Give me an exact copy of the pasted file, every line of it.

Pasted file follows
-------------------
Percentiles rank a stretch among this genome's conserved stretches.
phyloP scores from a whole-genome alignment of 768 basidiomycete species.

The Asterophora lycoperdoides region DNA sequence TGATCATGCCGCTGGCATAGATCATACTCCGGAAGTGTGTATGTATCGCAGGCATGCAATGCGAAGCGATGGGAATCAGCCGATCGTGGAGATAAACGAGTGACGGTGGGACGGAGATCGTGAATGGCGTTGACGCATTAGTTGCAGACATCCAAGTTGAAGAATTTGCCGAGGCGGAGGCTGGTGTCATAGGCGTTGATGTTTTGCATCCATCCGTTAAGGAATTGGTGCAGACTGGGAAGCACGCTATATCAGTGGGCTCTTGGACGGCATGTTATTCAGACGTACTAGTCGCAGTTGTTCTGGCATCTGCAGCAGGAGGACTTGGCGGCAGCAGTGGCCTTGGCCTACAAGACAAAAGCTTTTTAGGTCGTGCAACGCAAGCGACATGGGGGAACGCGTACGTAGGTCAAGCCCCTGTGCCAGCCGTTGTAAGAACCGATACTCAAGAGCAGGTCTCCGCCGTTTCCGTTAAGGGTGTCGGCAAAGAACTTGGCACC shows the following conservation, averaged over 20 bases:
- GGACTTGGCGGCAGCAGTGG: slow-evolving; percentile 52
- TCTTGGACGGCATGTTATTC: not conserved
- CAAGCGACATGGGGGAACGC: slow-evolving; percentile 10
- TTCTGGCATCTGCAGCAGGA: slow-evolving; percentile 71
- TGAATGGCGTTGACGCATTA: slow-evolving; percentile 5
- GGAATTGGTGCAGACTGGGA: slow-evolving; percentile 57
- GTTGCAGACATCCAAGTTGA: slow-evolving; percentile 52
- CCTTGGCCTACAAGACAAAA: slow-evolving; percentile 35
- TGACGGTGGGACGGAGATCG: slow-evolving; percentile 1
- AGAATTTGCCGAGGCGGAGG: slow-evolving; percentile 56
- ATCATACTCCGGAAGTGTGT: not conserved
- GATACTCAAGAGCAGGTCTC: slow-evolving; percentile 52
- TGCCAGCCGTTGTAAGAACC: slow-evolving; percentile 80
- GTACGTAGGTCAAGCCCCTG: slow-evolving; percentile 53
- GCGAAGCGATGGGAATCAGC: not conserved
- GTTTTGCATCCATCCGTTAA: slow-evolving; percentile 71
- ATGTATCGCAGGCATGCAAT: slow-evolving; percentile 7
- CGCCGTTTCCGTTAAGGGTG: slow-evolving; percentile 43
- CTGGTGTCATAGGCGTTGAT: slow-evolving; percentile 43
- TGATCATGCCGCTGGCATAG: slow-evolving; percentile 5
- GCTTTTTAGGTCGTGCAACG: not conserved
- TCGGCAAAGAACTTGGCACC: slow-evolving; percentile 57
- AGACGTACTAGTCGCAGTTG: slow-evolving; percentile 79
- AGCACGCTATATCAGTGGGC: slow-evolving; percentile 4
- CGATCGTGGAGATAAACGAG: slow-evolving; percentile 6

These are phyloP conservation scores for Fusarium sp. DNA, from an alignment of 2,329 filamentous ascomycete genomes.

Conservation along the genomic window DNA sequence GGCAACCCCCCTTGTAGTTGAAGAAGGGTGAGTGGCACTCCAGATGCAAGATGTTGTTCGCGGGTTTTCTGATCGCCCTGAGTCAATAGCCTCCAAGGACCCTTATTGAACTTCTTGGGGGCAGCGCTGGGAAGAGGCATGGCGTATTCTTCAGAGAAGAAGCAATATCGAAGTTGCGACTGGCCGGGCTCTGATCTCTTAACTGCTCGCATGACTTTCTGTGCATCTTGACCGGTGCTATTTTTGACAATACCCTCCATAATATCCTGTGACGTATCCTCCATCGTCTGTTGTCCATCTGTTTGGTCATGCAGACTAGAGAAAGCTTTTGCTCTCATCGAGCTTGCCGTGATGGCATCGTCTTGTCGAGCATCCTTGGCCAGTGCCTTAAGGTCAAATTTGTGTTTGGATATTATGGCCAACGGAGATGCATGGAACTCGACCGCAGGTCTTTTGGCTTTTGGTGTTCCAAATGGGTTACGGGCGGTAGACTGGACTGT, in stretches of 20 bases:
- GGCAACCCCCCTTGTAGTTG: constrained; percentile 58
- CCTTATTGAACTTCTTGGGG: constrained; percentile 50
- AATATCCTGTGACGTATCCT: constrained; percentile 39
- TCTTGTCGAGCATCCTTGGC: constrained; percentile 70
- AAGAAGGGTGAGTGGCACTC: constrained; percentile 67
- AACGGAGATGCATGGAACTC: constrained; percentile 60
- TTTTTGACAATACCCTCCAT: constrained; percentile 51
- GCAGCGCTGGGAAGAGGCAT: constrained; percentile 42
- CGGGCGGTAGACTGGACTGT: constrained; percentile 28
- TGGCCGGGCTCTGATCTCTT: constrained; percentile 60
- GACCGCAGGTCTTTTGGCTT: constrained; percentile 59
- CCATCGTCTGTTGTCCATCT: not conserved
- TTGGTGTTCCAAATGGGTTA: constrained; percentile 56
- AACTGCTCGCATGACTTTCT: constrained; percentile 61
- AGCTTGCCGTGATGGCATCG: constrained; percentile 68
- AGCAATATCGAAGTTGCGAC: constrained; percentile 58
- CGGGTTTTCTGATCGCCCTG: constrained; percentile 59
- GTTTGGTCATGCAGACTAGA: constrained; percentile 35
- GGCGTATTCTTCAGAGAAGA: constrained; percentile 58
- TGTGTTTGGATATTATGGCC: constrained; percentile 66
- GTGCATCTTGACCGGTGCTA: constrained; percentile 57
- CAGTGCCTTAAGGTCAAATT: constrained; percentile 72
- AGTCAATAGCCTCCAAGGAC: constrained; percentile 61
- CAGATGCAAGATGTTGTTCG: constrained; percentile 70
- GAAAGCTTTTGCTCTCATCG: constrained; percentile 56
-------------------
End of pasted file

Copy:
Percentiles rank a stretch among this genome's conserved stretches.
phyloP scores from a whole-genome alignment of 768 basidiomycete species.

The Asterophora lycoperdoides region DNA sequence TGATCATGCCGCTGGCATAGATCATACTCCGGAAGTGTGTATGTATCGCAGGCATGCAATGCGAAGCGATGGGAATCAGCCGATCGTGGAGATAAACGAGTGACGGTGGGACGGAGATCGTGAATGGCGTTGACGCATTAGTTGCAGACATCCAAGTTGAAGAATTTGCCGAGGCGGAGGCTGGTGTCATAGGCGTTGATGTTTTGCATCCATCCGTTAAGGAATTGGTGCAGACTGGGAAGCACGCTATATCAGTGGGCTCTTGGACGGCATGTTATTCAGACGTACTAGTCGCAGTTGTTCTGGCATCTGCAGCAGGAGGACTTGGCGGCAGCAGTGGCCTTGGCCTACAAGACAAAAGCTTTTTAGGTCGTGCAACGCAAGCGACATGGGGGAACGCGTACGTAGGTCAAGCCCCTGTGCCAGCCGTTGTAAGAACCGATACTCAAGAGCAGGTCTCCGCCGTTTCCGTTAAGGGTGTCGGCAAAGAACTTGGCACC shows the following conservation, averaged over 20 bases:
- GGACTTGGCGGCAGCAGTGG: slow-evolving; percentile 52
- TCTTGGACGGCATGTTATTC: not conserved
- CAAGCGACATGGGGGAACGC: slow-evolving; percentile 10
- TTCTGGCATCTGCAGCAGGA: slow-evolving; percentile 71
- TGAATGGCGTTGACGCATTA: slow-evolving; percentile 5
- GGAATTGGTGCAGACTGGGA: slow-evolving; percentile 57
- GTTGCAGACATCCAAGTTGA: slow-evolving; percentile 52
- CCTTGGCCTACAAGACAAAA: slow-evolving; percentile 35
- TGACGGTGGGACGGAGATCG: slow-evolving; percentile 1
- AGAATTTGCCGAGGCGGAGG: slow-evolving; percentile 56
- ATCATACTCCGGAAGTGTGT: not conserved
- GATACTCAAGAGCAGGTCTC: slow-evolving; percentile 52
- TGCCAGCCGTTGTAAGAACC: slow-evolving; percentile 80
- GTACGTAGGTCAAGCCCCTG: slow-evolving; percentile 53
- GCGAAGCGATGGGAATCAGC: not conserved
- GTTTTGCATCCATCCGTTAA: slow-evolving; percentile 71
- ATGTATCGCAGGCATGCAAT: slow-evolving; percentile 7
- CGCCGTTTCCGTTAAGGGTG: slow-evolving; percentile 43
- CTGGTGTCATAGGCGTTGAT: slow-evolving; percentile 43
- TGATCATGCCGCTGGCATAG: slow-evolving; percentile 5
- GCTTTTTAGGTCGTGCAACG: not conserved
- TCGGCAAAGAACTTGGCACC: slow-evolving; percentile 57
- AGACGTACTAGTCGCAGTTG: slow-evolving; percentile 79
- AGCACGCTATATCAGTGGGC: slow-evolving; percentile 4
- CGATCGTGGAGATAAACGAG: slow-evolving; percentile 6

These are phyloP conservation scores for Fusarium sp. DNA, from an alignment of 2,329 filamentous ascomycete genomes.

Conservation along the genomic window DNA sequence GGCAACCCCCCTTGTAGTTGAAGAAGGGTGAGTGGCACTCCAGATGCAAGATGTTGTTCGCGGGTTTTCTGATCGCCCTGAGTCAATAGCCTCCAAGGACCCTTATTGAACTTCTTGGGGGCAGCGCTGGGAAGAGGCATGGCGTATTCTTCAGAGAAGAAGCAATATCGAAGTTGCGACTGGCCGGGCTCTGATCTCTTAACTGCTCGCATGACTTTCTGTGCATCTTGACCGGTGCTATTTTTGACAATACCCTCCATAATATCCTGTGACGTATCCTCCATCGTCTGTTGTCCATCTGTTTGGTCATGCAGACTAGAGAAAGCTTTTGCTCTCATCGAGCTTGCCGTGATGGCATCGTCTTGTCGAGCATCCTTGGCCAGTGCCTTAAGGTCAAATTTGTGTTTGGATATTATGGCCAACGGAGATGCATGGAACTCGACCGCAGGTCTTTTGGCTTTTGGTGTTCCAAATGGGTTACGGGCGGTAGACTGGACTGT, in stretches of 20 bases:
- GGCAACCCCCCTTGTAGTTG: constrained; percentile 58
- CCTTATTGAACTTCTTGGGG: constrained; percentile 50
- AATATCCTGTGACGTATCCT: constrained; percentile 39
- TCTTGTCGAGCATCCTTGGC: constrained; percentile 70
- AAGAAGGGTGAGTGGCACTC: constrained; percentile 67
- AACGGAGATGCATGGAACTC: constrained; percentile 60
- TTTTTGACAATACCCTCCAT: constrained; percentile 51
- GCAGCGCTGGGAAGAGGCAT: constrained; percentile 42
- CGGGCGGTAGACTGGACTGT: constrained; percentile 28
- TGGCCGGGCTCTGATCTCTT: constrained; percentile 60
- GACCGCAGGTCTTTTGGCTT: constrained; percentile 59
- CCATCGTCTGTTGTCCATCT: not conserved
- TTGGTGTTCCAAATGGGTTA: constrained; percentile 56
- AACTGCTCGCATGACTTTCT: constrained; percentile 61
- AGCTTGCCGTGATGGCATCG: constrained; percentile 68
- AGCAATATCGAAGTTGCGAC: constrained; percentile 58
- CGGGTTTTCTGATCGCCCTG: constrained; percentile 59
- GTTTGGTCATGCAGACTAGA: constrained; percentile 35
- GGCGTATTCTTCAGAGAAGA: constrained; percentile 58
- TGTGTTTGGATATTATGGCC: constrained; percentile 66
- GTGCATCTTGACCGGTGCTA: constrained; percentile 57
- CAGTGCCTTAAGGTCAAATT: constrained; percentile 72
- AGTCAATAGCCTCCAAGGAC: constrained; percentile 61
- CAGATGCAAGATGTTGTTCG: constrained; percentile 70
- GAAAGCTTTTGCTCTCATCG: constrained; percentile 56